• Based on how the satellites would be distributed and how visible they'd be,

  • the researchers concluded that for short and medium exposures

  • meaning, 100 seconds or less

  • there wouldn't be much interference.

  • At most, about 0.5% of observations could be ruined,

  • and only during twilight.

  • And even for long exposures,

  • if you're only looking at a narrow field of the sky,

  • you're probably fine.

  • For wide-field imaging, though,

  • things could be much worse.

  • The team estimates that around 1 to 5% of exposures

  • would be ruined at the start and end of the night,

  • with higher numbers during twilight.

  • And if you have a really big telescope looking at a very wide section of the sky?

  • You're in trouble.

  • For example, at the Vera C. Rubin Observatory,

  • a powerful wide-field telescope that's under construction in Chile,

  • around a third of the exposures would be ruined

  • during the beginning and end of the night,

  • and about half during twilight.

  • The only time that would be unaffected is the middle of winter.

  • Thankfully, the team did have suggestions

  • for how to mitigate the problem

  • although they won't work for everyone.

  • The easiest move would be to just

  • not collect data during part of the night.

  • Or, if you know where the satellites are,

  • you could schedule your observations

  • for a time when your part of the sky will be satellite-free.

  • But that isn't always practical.

  • So another option would be to keep track of where the satellites are at any given time,

  • and plan accordingly.

  • For example

  • if you know a satellite will cross the telescope's field of view,

  • you can close the shutter while it passes, then reopen it.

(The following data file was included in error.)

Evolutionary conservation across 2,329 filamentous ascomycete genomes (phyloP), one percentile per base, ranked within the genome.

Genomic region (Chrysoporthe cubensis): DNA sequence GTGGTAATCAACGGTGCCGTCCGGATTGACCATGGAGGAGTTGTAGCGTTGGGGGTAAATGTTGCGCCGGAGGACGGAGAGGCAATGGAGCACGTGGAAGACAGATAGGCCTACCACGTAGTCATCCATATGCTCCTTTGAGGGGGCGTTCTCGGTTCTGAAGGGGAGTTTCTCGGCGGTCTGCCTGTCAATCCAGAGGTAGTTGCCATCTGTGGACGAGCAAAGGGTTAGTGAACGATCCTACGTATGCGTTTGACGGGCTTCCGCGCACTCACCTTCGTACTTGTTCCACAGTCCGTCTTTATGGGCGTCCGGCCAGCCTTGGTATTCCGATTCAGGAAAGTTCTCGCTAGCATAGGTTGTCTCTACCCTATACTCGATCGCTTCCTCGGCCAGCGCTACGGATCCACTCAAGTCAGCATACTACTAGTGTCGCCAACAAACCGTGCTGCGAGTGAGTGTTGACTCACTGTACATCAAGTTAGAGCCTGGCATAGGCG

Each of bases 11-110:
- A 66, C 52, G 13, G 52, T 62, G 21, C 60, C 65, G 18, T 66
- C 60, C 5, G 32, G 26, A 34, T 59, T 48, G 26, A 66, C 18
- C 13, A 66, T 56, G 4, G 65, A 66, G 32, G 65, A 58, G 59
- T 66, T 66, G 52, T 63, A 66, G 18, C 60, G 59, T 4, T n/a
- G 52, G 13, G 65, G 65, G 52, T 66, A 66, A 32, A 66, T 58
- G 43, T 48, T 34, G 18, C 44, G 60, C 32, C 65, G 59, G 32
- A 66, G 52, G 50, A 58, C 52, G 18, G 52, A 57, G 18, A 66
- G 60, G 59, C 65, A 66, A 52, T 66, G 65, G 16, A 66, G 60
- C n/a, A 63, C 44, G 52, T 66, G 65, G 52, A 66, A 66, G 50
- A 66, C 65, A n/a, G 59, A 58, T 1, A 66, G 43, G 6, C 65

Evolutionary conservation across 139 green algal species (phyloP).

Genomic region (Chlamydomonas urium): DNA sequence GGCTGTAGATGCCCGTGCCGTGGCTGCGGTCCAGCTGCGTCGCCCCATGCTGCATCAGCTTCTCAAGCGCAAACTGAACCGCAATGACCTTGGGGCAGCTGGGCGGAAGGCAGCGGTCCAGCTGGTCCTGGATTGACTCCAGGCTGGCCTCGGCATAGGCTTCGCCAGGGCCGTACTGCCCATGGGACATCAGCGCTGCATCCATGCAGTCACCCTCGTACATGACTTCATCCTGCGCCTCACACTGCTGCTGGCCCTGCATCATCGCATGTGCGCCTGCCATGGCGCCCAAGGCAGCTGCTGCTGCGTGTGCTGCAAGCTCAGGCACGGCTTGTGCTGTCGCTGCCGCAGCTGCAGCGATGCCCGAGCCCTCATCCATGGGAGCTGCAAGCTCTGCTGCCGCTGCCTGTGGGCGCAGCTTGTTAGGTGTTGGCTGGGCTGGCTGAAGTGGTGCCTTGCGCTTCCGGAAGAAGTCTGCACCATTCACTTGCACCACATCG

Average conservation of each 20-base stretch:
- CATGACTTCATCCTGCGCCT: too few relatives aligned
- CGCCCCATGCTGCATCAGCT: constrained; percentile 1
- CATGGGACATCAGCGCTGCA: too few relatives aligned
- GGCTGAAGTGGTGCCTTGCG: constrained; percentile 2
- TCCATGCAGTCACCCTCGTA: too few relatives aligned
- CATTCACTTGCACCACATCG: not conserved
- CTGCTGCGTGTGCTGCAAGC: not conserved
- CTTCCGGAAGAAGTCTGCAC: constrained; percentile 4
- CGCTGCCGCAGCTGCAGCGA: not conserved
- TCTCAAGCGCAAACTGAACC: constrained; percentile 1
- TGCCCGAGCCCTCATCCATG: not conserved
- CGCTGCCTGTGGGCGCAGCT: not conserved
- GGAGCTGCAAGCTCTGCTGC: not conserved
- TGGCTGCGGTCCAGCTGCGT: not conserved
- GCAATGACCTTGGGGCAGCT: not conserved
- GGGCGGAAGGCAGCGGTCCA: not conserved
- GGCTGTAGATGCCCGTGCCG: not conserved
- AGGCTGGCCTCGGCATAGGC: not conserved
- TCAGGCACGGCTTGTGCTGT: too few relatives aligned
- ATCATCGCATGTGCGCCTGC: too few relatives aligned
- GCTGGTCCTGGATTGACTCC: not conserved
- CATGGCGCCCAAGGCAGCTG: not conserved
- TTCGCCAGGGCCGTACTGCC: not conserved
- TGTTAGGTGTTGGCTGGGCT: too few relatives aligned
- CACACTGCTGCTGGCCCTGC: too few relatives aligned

• But for that to work,

  • you would need to have up-to-date information

  • on the locations and trajectories of every satellite,

  • which the companies that launched them would have to provide.

  • The team also pointed out that they only studied

  • how the satellites affect observations that use light

  • in the visible and part of the infrared range.

  • They plan to publish other papers about the impacts on observations

  • in other parts of the electromagnetic spectrum,

  • like radio waves.

  • But whatever those impacts are, these satellites aren't going anywhere.

  • Many have already been launched, and the idea of a global internet won't just disappear.

  • Still, if scientists and the companies launching these satellites work together,

  • having thousands of new lights in the sky may not be as bad as it seems.

  • Thanks for watching this episode of SciShow Space News!

  • We make an episode like this every Friday, where we dive into the latest discoveries,

  • but we couldn't do it without our patrons on Patreon.

  • They keep these episodes free and open to everyone.

  • And also, they're just a great and thoughtful community.

  • If you like SciShow and want to help us make more of it,

  • you can go to patreon.com/scishow.

  • [ outro ]

[intro ]

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How Bad Are Satellite Constellations for Astronomy? | SciShow News

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    林宜悉 posted on 2020/03/30